"As a young child, 15 years old, I heard of Rosa Parks, I heard of Martin Luther King, Jr. I met Rosa Parks when I was 17. The next year I met Martin Luther King, Jr. and I got involved in the civil rights movement. If it hadn't been for that movement ... I don't know what would have happened to me, to us, to our nation."
"Too many of our young children are troubled by gun violence. Too many Hispanic children, little children who come here when they are babies and this is the only country they know, why is it impossible to take in these children?"
"The late Asa Randloph, who was the dean of Black leadership, said over and over again when we were planning the March on Washington, 'Maybe our foremothers and our forefathers all came to this great land on different ships, but we're in the same boat now.' That is true today more than ever before ... We are one people, one family, and as Dr. King said, we must learn to live together as brothers and sisters, if not, we will perish like fools."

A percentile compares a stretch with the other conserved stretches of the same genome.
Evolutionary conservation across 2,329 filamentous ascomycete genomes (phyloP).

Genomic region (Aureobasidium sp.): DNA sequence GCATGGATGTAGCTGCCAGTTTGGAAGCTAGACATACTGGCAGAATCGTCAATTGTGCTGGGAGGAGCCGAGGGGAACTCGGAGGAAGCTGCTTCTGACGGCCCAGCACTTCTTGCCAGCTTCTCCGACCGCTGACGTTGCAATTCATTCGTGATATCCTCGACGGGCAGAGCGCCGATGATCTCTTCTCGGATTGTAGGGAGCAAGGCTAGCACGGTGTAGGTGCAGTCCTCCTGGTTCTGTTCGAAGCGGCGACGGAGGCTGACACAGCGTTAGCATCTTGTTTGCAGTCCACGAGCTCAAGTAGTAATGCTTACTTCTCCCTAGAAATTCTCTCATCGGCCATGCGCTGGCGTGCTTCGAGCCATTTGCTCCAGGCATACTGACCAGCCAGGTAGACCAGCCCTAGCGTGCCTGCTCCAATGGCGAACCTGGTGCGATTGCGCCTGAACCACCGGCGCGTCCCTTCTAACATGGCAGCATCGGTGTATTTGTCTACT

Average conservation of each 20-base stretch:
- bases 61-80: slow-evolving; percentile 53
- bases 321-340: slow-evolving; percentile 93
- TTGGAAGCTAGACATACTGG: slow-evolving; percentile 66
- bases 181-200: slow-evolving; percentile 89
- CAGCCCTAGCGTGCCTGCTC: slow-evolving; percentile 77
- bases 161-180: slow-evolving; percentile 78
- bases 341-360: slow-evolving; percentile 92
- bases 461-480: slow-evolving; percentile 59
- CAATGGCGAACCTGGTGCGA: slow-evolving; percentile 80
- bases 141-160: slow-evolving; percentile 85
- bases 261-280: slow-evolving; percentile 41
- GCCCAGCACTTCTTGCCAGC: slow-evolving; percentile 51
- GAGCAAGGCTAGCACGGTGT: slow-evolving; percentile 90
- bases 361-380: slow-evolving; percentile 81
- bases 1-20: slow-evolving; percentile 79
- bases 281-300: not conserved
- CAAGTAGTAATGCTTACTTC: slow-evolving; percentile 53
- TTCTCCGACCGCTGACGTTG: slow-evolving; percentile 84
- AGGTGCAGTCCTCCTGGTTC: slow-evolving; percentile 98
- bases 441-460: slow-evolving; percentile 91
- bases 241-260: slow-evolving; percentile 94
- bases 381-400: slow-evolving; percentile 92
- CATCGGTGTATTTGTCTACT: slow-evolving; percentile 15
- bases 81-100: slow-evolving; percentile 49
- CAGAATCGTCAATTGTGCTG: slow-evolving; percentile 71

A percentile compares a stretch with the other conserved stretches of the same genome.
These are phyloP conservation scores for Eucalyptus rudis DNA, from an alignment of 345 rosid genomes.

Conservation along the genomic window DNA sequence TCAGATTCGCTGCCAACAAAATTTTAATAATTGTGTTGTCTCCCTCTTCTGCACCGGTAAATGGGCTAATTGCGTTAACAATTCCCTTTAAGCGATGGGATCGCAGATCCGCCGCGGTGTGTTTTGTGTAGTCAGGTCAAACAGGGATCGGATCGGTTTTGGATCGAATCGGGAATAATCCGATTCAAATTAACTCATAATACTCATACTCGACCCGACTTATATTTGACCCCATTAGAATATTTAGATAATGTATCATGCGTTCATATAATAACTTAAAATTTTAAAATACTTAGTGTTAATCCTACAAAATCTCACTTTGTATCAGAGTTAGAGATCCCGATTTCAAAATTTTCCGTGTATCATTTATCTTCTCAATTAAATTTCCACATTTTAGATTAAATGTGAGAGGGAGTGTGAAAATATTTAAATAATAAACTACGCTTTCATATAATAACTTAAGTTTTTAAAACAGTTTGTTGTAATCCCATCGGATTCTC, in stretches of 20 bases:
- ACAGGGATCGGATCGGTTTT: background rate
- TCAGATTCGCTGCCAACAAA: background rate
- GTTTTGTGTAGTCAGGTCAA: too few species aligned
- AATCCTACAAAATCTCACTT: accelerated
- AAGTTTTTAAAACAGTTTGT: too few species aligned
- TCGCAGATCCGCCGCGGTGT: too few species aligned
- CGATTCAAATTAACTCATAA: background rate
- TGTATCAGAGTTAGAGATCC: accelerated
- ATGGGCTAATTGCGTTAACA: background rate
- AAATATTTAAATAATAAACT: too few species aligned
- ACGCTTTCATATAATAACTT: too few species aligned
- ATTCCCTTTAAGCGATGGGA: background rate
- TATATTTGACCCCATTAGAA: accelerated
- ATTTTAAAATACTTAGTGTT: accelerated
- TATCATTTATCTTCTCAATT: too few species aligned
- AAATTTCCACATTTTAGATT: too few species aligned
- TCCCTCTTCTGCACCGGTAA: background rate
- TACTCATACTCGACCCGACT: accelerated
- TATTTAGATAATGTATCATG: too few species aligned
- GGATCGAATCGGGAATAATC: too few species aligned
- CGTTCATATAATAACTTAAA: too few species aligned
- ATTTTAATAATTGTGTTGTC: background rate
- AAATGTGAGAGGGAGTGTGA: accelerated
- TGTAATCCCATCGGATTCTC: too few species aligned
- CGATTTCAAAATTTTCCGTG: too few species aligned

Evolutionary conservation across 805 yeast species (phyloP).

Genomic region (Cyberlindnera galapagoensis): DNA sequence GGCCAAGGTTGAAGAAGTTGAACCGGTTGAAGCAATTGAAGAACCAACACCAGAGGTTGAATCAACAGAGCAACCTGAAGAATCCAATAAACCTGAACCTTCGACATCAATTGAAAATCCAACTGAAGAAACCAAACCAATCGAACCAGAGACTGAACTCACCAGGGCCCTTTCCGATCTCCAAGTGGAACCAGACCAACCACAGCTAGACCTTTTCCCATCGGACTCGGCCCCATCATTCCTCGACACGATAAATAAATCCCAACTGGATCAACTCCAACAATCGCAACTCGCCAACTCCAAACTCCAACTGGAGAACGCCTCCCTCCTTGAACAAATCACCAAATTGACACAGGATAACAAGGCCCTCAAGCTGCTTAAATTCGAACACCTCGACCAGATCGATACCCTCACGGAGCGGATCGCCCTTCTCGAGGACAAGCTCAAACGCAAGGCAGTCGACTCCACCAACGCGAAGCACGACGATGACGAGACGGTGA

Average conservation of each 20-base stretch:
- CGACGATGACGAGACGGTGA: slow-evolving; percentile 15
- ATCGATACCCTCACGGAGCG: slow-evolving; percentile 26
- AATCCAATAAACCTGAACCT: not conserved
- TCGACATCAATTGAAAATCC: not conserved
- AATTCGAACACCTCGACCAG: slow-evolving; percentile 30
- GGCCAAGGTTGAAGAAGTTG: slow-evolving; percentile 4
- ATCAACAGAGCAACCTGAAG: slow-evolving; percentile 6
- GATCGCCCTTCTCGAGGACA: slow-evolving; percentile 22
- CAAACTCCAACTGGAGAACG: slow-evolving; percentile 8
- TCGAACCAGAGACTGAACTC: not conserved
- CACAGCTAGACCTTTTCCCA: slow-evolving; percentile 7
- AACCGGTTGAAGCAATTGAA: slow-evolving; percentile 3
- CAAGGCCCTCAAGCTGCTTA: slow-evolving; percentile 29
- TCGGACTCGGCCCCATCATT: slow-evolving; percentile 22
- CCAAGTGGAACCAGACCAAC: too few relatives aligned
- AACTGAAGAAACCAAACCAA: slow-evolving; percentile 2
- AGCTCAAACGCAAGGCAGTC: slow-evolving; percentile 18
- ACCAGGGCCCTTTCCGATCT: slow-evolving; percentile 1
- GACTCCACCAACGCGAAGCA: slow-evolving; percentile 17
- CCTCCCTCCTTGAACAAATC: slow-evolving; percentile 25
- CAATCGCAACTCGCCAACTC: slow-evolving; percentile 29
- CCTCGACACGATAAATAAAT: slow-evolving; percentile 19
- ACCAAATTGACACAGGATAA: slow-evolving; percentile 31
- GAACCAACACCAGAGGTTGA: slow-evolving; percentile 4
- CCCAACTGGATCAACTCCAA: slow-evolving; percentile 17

"We can do it. And maybe if we get it right and rescue our country and our democracy, maybe we can emerge as an example for the rest of the world. They're waiting for us, they're looking for us to lead, to get in the way, to get in trouble, necessary trouble."
It was such sad news to hear about his diagnosis of Stage 4 pancreatic cancer and an awful way to end what has been a truly challenging year.
Here’s to John Lewis and to a better, kinder, more just 2020.